When God created Adam he impressed his soul with his own image, which was accompanied with a demand of perfect obedience; and in case of failure in the latter, the former was forfeited, being rather lent than given. Man sinned, the image left him, and he died. God holds his power still to command, though man cannot obey; he insists upon receiving his own with usury whenever he comes; he will demand his own image on the soul, and a perfect obedience to his law. Hence he commands the free-thinker to make him a new heart and a new spirit, such as that in which God's image consisted, and to do that which is lawful and right, which is obedience to the law, which our author says, every man may do if he will; and if God cannot be unjust in demanding it, he that becomes surety for the elect must obey the law perfectly, satisfy justice fully, clear truth honourably, and discharge the debtor eternally, to the infinite satisfaction both of law and justice, and present the debtor before God created anew and renewed in knowledge, after the image of him that created him at first, Col. iii. 10; which is the new man, that after God is created in righteousness and true holiness. In this image, and in a perfect obedience to the law, must every soul appear that enters heaven; the righteousness of the law must be fulfilled in them, and they be led to walk in the Spirit to heaven, if ever they enter there. Without this divine image and perfect obedience not a soul living shall ever escape the clam-nation of hell; but Christ has magnified the law, and paid a full ransom for his own sheep; the second Adam will present them in his own image; he will restore that which he took not away, and by his knowledge shall he justify many; which is all couched in this text, " he is made of God unto us wisdom," as Adam had before he sinned; " righteousness" which Adam stood in before he fell; " sanctification," or holiness, in which Adam's image chiefly consisted; " and redemption" from that death which reigned from Adam to Moses through his disobedience.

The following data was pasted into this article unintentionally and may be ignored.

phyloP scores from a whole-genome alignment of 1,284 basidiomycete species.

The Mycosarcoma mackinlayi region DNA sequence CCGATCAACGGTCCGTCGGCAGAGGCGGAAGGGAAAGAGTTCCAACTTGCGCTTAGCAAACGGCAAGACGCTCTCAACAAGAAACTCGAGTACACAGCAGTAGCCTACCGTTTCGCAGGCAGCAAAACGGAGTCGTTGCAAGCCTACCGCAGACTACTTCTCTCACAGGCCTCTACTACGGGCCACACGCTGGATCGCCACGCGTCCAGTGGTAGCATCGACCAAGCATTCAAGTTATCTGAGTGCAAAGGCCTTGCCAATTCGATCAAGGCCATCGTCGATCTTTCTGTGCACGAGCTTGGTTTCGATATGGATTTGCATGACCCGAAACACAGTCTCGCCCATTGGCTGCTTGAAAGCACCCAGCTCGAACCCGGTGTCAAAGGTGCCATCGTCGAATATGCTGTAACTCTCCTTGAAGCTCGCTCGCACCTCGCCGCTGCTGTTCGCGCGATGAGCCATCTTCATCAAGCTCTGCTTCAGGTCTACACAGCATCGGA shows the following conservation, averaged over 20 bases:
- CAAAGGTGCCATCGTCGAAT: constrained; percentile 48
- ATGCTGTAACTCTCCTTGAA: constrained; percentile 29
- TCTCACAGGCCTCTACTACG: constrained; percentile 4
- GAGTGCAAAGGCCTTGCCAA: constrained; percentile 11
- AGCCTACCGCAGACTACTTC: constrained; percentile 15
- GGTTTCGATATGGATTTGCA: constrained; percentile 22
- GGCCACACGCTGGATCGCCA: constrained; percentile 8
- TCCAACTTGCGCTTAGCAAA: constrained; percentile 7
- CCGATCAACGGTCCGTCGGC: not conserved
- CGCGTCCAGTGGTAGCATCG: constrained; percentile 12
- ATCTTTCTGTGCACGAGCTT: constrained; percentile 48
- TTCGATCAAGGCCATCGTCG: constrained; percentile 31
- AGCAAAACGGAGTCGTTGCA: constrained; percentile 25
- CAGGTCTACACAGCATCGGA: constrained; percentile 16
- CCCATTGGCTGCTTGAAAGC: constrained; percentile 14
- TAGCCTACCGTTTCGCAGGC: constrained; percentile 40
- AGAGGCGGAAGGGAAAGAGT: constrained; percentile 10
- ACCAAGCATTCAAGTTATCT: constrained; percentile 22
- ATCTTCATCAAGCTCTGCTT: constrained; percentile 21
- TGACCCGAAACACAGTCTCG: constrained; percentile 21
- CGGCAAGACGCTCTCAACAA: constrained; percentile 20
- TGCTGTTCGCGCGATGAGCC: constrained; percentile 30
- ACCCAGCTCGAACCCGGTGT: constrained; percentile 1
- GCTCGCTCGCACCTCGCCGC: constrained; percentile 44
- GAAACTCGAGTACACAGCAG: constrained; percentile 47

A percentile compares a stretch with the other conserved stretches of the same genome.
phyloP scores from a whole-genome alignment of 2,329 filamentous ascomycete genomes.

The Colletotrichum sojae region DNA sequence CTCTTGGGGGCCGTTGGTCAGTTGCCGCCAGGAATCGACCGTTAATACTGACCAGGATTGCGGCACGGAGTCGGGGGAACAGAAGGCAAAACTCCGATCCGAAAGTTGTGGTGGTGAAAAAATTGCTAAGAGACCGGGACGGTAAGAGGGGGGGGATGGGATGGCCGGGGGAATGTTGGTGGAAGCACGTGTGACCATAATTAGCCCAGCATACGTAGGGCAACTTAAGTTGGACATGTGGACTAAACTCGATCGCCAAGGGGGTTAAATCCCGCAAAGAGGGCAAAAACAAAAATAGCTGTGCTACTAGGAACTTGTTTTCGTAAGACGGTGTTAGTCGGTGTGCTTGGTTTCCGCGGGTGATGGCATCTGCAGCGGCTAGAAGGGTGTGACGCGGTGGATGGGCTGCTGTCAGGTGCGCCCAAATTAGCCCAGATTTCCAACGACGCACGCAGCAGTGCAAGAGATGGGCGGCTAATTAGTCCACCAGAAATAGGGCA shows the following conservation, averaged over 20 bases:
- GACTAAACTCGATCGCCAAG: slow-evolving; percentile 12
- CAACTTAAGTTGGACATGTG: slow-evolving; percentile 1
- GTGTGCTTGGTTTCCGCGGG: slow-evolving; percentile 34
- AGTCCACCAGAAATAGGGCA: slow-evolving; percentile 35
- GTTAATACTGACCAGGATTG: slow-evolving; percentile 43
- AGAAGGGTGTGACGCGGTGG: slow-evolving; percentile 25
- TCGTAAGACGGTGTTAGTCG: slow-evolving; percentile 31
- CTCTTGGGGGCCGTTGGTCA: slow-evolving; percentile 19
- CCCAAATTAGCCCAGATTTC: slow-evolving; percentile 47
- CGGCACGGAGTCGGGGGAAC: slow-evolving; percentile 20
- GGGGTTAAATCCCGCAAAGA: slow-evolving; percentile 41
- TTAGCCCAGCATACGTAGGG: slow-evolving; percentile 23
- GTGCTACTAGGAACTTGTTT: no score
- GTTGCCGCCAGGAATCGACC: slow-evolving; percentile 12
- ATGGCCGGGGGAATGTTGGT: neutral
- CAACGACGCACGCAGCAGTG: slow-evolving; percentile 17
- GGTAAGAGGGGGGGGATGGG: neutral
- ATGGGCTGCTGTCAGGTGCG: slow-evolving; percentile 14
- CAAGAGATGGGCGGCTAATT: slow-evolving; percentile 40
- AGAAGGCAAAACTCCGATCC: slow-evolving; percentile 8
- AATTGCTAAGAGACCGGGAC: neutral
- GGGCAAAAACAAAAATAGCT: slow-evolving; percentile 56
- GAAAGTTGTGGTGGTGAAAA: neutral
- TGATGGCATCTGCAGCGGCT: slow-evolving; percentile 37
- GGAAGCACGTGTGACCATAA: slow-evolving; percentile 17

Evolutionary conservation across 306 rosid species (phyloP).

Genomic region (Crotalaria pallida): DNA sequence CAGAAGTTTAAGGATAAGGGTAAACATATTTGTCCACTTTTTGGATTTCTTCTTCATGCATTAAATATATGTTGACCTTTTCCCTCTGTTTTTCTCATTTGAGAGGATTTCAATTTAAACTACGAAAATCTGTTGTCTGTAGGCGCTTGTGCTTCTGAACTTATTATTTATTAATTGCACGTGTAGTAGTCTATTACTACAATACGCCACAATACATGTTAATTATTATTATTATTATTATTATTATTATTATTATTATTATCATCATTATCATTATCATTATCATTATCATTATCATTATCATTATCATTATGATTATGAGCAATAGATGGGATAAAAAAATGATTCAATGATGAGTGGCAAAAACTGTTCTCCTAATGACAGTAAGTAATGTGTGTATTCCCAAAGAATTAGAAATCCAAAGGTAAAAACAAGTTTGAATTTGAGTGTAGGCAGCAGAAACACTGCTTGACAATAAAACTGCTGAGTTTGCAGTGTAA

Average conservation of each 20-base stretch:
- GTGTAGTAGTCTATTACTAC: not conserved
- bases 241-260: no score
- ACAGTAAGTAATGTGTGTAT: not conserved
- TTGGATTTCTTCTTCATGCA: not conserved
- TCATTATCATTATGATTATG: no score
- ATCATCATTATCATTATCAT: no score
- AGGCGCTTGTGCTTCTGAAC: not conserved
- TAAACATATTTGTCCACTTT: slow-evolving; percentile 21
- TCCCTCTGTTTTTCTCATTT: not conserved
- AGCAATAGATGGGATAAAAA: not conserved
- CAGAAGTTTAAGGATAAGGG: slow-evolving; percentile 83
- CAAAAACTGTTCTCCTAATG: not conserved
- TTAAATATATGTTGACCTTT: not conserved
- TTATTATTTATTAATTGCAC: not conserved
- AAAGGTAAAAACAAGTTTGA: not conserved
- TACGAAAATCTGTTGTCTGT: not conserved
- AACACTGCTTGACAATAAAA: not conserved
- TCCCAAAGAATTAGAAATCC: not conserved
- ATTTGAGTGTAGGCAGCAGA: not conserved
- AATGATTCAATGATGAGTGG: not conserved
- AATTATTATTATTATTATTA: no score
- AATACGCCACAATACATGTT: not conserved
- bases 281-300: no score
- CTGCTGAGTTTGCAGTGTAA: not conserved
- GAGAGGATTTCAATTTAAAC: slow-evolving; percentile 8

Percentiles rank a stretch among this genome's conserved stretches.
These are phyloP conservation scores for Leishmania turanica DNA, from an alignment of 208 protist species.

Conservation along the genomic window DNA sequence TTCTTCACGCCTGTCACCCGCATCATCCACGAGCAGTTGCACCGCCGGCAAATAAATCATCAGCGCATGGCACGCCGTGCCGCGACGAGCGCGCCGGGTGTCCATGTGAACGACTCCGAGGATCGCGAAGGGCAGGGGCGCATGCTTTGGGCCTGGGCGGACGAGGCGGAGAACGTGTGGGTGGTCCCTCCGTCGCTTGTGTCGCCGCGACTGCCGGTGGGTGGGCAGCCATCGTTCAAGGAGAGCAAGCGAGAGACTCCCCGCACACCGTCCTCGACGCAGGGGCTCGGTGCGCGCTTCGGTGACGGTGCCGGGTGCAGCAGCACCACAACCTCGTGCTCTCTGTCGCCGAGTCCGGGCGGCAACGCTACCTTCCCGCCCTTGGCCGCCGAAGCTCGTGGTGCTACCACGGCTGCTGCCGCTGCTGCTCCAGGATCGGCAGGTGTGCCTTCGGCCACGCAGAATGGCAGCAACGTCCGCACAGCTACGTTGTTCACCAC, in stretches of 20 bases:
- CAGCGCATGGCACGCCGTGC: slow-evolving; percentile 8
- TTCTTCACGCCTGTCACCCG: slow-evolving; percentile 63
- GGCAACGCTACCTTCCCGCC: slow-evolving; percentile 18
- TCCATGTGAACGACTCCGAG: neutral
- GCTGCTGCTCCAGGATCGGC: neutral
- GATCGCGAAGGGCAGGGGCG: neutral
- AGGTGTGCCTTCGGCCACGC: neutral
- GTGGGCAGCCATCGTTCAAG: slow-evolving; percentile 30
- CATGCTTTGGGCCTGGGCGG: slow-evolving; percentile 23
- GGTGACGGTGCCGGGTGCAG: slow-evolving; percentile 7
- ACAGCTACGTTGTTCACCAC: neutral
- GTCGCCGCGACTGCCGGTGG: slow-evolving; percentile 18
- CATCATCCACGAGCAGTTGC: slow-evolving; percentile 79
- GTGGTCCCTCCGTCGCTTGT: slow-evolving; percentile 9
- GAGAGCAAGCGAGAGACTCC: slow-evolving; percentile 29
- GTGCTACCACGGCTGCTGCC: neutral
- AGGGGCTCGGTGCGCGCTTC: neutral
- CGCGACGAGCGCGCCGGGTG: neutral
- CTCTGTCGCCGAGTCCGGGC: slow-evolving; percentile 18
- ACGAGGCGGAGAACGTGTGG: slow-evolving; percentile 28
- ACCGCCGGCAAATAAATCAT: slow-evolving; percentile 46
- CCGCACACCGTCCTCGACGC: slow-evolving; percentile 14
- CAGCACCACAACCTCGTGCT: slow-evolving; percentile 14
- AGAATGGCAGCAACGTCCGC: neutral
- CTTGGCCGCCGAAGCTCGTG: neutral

Could all the human race have produced one righteous man, could they have brought forth one person that could make a new heart, a new spirit, and obey the law as Mr. Skinner can do, even then he dared not strike hands and become surety to God for another; he could only deliver his own soul by his righteousness, or enter into life by the new creation of himself; he could deliver neither son nor daughter, friend nor brother; no man can redeem his brother, nor pay a ransom to God for him. God appointed the surety, and set him up from everlasting, and prepared a body for him, Man had no band in this work;. God formed this Jacob to bring the preserved of Israel, and to be for salvation to the ends of the earth: He made him strong for himself, Psal. lxxx. 17. God sent him into the world to do his will; and according to his determinate counsel and foreknowledge he was delivered, and by wicked hands he was crucified and slain; neither free-thinkers nor heirs of promise had any hand in providing this surety, in upholding him in his work, or in treading the wine-press. Many have talked and still do talk of co-workmanship and co-partnership, Of of doing their part, but that is nothing but noise: " I have trodden the wine-press alone, and of the people there was none with me. I looked and there was none to help; and I wondered that there was none to uphold," seeing so many had talked of it; therefore mine own arm brought salvation unto me, and my fury it upheld me." If God the creditor put a surety in with the chosen debtor, as Job desires, which no creditor by law is bound to do, then the surety is the creditor's gift; I will keep thee and give thee for a covenant of the people, Isa. xlii. 6. There is but little difference between a creditor's giving me a surety out of his own bosom to pay my debt, and forgiving me the debt; I neither procured the surety nor paid the debt, therefore am frankly forgiven. God has declared he will have life for life, and blood for blood; if so, I cannot be cleared without the shedding of blood, as God must be true to his word.